Roger Federer’s quest for another Grand Slam title and the first championship of 2013 continued in spectacular fashion with a straight-set victory over Milos Raonic in Melbourne.
Seeking his fifth Australian Open title, the victory puts Federer on track to face a series of rivals, starting with a quarterfinal match against Jo-Wilfried Tsonga.
Tsonga and Federer haven’t faced each other since 2011 when they played on three different occasions.
Tsonga won the first two meetings, including the now-legendary comeback at Wimbledon after going down two straight sets to Federer 3-6 and 6-7 (3-7). Tsonga won the next two sets with break points 6-4, 6-4, before serving out the final set 6-4.
But Federer got that monkey off his back weeks later at the US Open, in which he handily defeated Tsonga 6-4, 6-3, 6-3. The Swiss man's dominant play and brilliant serves were fueled by the loss to Tsonga.
When it looked as if Tsonga would make a play to extend the match, Federer ended the game with a volley to the net. One double-fault later, and Federer had his vengeance.
A victory over Tsonga would likely put Federer up against Andy Murray for yet another semifinal clash with the Scot.
Murray is riding high after what appeared to be an effortless win in straight sets over Gilles Simon, who himself was coming off a grueling four-hour match.
Now the reigning US Open champion heads to the quarterfinals to face Jeremy Chardy of France, the last unseeded player left in the tournament.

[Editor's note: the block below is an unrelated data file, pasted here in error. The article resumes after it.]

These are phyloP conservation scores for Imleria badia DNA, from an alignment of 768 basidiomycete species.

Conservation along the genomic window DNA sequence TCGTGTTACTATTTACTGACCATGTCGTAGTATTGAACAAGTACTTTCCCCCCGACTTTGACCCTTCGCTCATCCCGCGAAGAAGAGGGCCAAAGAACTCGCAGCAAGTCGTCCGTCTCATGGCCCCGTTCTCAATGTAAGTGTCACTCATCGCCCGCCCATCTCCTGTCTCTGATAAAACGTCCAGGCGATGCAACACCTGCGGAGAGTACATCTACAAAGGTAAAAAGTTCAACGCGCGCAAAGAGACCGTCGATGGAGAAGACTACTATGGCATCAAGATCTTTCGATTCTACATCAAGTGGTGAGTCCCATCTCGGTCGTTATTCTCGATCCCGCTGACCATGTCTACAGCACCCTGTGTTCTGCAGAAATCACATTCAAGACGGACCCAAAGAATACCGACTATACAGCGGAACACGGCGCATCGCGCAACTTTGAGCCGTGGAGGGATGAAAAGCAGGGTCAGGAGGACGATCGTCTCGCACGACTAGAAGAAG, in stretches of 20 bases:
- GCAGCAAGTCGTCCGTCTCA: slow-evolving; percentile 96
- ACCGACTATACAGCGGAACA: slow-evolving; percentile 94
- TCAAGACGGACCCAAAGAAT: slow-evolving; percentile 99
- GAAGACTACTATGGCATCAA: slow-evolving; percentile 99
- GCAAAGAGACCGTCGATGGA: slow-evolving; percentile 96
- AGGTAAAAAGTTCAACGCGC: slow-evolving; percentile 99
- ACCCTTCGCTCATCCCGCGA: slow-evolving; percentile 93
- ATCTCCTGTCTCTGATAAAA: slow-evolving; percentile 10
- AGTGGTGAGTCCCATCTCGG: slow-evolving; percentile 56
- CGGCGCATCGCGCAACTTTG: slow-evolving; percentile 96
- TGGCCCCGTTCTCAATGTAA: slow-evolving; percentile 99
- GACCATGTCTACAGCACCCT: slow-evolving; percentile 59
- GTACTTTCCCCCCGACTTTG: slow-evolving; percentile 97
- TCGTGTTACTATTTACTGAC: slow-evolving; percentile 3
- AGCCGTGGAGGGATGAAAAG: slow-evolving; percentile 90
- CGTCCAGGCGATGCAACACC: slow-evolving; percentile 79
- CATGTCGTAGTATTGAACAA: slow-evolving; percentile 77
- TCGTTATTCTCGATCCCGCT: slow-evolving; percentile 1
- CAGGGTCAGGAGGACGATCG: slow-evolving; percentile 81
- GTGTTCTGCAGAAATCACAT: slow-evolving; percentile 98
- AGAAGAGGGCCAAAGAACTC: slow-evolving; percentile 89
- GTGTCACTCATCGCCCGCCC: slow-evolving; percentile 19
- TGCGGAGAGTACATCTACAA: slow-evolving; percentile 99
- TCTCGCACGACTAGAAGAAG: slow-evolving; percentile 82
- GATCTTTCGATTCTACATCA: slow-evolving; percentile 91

Murray and Federer last dueled in November 2012 at the ATP World Tour when Federer was able to withstand Murray’s serves and control the pace of the game. Murray was playing catch-up and couldn’t gain any momentum.
Federer briskly ended the match with a backhand across the court that Murray bit on, rushing the net only to find the felt whizzing past him.
Since defeating Federer in 2009, Murray has faced him 12 more times without a victory. Should they meet in Melbourne, Federer will once again have the edge.
And if the stars align and Federer finds himself in the finals of the Australian Open, look for Novak Djokovic to be on the other side of the net.
Djokovic has cemented his name among the sport’s all-time best since he first won the Australian Open in 2011. He has taken the trophy the past two years and is looking to make a repeat appearance in the championship round.
But a finals match against an opponent who many argue to be tennis’ top player wouldn’t be new for Federer. There is still a lot of gas left in his tank, as seen in the ease with which he dismantled Raonic.
Look for Roger to net his fifth Aussie Title in dominant fashion.